This website was built by using the latest techniques and technologies. Unfortunately, your current browser version doesn't support those technologies.

Please upgrade your browser in order to display the website correctly and gain full functionality.

OK, understood
Your bookmarks

Personalise. This is where your personal bookmarks are stored. To add bookmarks, please click the star on the bottom right corner of content tiles or at the bottom of every content page.

Page titleSectionAdded atselect
You haven’t added any bookmarks yet.

Response to the HKCIC Report on Working Conditions of Soccer and Football Workers in Mainland China

Herzogenaurach, 24 May 2002 - At adidas-Salomon, it is our policy to listen to the views of our stakeholders. Those stakeholders who are in direct contact with the employees of factories where our products are made, provide valuable information regarding working conditions and treatment of the workforce. Consequently, we have studied the report by the Hong Kong Christian Industrial Committee ("HKCIC") on 'Working Conditions of Soccer and Football Workers in Mainland China' extremely closely. The report, which was published in April 2002, describes poor workplace and living conditions for workers employed by three factories located in Guangdong Province in Southern China. It is stated that two of the factories - Guang Ho and Tai Yang - have produced balls for adidas-Salomon, among other brands.

Currently, only one of these factories (which is known to us as "Kuan Ho Sporting Goods Limited") is a business partner to adidas-Salomon. Our manufacturing agreement with the other named supplier, Tai Yang, was terminated in June 2001 due to their failure to comply with our Standards of Engagements (SOE) - our code of conduct.

With respect to the Kuan Ho factory, the issues that have been reported by HKCIC have been based on an unspecified number of worker interviews. HKCIC has not had direct access to the factory and we note that their report contains a number of factual inaccuracies related to the manufacturing processes, work practices and pay. Nonetheless we take the report very seriously and we share a common concern with the HKCIC: the wellbeing and safety of the workers who make our products in that factory.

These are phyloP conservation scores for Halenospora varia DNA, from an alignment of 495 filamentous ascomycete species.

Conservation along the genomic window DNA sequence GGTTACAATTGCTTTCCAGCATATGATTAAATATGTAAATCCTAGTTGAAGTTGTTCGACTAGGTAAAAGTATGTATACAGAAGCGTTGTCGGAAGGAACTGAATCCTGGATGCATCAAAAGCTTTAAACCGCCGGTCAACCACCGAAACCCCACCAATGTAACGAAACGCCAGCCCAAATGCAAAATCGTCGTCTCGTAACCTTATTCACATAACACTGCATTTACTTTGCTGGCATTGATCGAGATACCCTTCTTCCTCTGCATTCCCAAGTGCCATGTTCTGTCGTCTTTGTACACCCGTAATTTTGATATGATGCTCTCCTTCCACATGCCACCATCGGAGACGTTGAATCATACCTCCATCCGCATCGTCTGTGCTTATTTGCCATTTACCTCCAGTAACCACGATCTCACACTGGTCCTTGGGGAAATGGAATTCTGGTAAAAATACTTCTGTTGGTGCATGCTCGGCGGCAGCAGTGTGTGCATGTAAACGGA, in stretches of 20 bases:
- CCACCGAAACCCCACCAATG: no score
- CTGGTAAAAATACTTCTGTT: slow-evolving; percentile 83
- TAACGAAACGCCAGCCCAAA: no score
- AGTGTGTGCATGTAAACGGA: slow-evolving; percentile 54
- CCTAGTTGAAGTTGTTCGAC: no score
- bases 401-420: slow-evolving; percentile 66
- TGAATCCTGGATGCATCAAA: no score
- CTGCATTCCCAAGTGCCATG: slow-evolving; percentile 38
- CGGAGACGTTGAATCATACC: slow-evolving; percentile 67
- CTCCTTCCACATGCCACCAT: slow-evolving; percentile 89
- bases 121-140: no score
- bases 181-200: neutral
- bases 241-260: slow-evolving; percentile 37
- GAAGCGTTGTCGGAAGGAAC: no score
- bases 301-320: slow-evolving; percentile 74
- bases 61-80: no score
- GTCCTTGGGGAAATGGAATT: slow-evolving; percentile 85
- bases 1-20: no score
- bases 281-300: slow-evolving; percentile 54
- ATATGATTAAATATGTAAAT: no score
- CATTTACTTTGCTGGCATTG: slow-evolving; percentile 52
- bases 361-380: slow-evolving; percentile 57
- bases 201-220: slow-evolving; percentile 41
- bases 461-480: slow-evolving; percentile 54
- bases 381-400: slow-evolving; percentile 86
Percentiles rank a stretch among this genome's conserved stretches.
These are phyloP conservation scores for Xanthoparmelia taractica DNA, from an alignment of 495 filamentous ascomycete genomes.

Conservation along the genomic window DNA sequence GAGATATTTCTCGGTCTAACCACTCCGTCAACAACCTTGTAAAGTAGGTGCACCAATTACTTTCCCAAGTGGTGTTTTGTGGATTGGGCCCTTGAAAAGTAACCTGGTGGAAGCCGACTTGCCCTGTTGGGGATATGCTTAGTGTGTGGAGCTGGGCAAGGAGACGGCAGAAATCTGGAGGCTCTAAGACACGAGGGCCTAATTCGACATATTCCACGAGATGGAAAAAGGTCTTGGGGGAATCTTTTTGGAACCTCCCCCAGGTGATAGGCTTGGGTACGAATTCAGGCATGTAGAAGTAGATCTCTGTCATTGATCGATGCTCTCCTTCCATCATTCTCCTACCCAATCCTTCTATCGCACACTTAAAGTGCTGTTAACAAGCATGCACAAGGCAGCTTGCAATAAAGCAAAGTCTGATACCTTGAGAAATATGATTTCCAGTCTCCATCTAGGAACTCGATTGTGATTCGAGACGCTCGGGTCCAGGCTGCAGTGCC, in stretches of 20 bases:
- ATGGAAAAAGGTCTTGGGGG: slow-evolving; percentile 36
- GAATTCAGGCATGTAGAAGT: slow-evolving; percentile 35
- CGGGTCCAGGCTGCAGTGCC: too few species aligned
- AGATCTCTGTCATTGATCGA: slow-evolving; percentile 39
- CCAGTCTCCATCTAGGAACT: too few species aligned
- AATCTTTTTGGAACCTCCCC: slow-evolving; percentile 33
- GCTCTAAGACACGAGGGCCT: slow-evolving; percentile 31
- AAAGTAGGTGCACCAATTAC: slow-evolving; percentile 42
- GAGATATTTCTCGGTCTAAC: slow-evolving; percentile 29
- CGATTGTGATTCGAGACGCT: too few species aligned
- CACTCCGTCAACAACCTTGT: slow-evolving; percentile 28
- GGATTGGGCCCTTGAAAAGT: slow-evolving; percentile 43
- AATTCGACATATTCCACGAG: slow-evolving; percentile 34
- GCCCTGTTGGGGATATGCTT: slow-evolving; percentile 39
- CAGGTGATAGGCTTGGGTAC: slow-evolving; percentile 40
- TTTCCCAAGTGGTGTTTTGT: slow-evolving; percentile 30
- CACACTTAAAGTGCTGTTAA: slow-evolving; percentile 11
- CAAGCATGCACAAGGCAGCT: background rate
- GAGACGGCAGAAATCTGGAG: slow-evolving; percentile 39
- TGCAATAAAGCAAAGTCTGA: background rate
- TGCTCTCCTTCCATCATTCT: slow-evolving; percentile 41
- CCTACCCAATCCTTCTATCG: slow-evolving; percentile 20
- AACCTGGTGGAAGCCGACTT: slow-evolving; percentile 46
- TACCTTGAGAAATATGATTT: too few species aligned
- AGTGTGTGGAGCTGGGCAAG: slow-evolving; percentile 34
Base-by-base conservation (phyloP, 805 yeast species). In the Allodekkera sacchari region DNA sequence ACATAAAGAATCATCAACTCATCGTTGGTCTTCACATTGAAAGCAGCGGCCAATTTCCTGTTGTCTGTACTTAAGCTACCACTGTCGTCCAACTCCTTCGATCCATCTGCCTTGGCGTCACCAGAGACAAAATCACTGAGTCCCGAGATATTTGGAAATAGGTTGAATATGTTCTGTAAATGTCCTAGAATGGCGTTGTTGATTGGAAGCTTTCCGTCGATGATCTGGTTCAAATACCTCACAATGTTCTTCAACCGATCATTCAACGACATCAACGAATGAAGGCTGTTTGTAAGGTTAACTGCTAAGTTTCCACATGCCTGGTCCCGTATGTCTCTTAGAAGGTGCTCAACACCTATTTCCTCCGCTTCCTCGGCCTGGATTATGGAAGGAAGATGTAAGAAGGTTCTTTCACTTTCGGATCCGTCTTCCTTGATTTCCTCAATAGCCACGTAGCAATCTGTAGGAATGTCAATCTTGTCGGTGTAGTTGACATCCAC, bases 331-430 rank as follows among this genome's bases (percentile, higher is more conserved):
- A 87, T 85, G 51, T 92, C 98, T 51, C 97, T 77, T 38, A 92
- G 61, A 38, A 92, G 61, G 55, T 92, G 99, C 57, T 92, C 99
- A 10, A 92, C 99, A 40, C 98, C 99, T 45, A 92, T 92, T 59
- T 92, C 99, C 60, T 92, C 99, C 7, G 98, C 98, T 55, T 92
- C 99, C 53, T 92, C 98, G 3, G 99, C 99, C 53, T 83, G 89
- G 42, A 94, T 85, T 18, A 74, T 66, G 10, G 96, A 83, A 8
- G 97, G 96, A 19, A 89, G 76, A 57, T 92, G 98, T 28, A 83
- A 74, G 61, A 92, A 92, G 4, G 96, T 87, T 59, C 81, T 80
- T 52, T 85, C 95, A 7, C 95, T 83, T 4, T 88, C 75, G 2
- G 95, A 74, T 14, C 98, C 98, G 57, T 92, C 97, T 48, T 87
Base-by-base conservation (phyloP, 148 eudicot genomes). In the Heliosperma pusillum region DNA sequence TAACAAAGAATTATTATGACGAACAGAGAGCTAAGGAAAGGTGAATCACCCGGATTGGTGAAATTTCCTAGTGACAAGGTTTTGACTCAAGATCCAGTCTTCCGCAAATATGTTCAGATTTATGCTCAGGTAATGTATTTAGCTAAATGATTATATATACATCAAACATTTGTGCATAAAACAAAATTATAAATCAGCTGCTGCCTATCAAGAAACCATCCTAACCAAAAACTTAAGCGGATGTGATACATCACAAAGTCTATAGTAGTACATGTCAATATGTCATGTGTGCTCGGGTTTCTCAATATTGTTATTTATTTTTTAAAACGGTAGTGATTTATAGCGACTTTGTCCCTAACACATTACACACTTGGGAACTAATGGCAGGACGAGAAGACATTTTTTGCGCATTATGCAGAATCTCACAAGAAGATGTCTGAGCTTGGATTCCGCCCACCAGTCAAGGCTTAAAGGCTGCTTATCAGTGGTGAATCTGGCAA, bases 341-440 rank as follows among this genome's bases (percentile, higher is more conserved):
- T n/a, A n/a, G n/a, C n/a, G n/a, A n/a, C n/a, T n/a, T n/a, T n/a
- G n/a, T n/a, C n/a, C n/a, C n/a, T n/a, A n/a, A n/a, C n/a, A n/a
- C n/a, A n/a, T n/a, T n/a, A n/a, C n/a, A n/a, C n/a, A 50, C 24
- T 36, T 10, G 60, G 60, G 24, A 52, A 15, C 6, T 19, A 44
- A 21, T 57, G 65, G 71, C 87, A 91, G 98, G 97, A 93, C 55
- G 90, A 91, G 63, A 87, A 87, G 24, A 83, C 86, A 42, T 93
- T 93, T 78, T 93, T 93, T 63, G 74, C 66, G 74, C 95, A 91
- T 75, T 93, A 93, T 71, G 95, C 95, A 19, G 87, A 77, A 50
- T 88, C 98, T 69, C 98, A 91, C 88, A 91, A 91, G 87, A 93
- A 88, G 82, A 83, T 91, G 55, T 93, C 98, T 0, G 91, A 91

Our Standards of Engagement, requires our suppliers to comply with core labour, health and safety, and environmental standards. In China, one of our main sourcing countries, we have six full-time compliance staff, monitoring labour rights, working conditions and occupational health and safety issues. Other members of the SOE Team in the region visit China regularly to support the SOE programme and conduct training workshops.

In addition to our internal SOE efforts, through our membership of the Fair Labour Association ("FLA") we require independent third party monitors to regularly audit our suppliers in China. A number of FLA independent audits have been conducted at China factories supplying adidas-Salomon, including those supplying footballs. As a further measure, we welcome constructive discussion with, and investigations by, other stakeholders who have the same mission as the SOE Team: to improve the lives of people making adidas-Salomon products. This is the basis upon which we have been engaged in discussions with HKCIC, a non-government organisation with whom we have worked on joint projects in the past.

After the report was published we have immediately met with HKCIC, to understand first hand the allegations set out in their report, and to provide the HKCIC with information relating to our internal SOE efforts at Kuan Ho. Since the third quarter of 2001, we have been aware of problems within the factory. These problems relate to physical working conditions, i.e. basic health and safety, as well as workers´ rights in respect of minimum wages, disciplinary practices and working hours. The SOE action plans which have been developed for the factory over the last 6 months, address many of the allegations raised by HKCIC in its report. We have invited HKCIC to continue to independently monitor the factory, to gauge whether the actions we have required of Kuan Ho have addressed the concerns of the workers.

It has been our decision from the start - as soon as problems at Kuan Ho were identified by our SOE Team - not to terminate business with the factory, but urge the management to make the necessary improvements. To do this, we have spent considerable time interviewing workers to gain their perspective. We have also met with management regularly to agree deadlines for action plan items requiring immediate and ongoing attention. We recognise that there are limits to the leverage we can apply to this contractor; adidas-Salomon´s orders only account for 10% of the annual production in the factory. We are therefore encouraging other major brands that do business with Kuan Ho to join us in our efforts.

Finally, we have made it clear to the Kuan Ho´s management in China, that the findings of the HKCIC mirror, in part, the issues which the internal SOE Team has identified and has been working on locally. In particular, we have been concerned about workers being subjected to fines, the lack of proper disciplinary procedures, worker documentation and employment contracts, and poor communication with workers over pay rates, voluntary overtime and rest days. While Kuan Ho´s management has already made improvements, there is still a long way to go before all workers may enjoy fully their rights and a working environment 100% free of occupational hazards. We will continue to work closely with the factory and other stakeholders to ensure that this is achieved.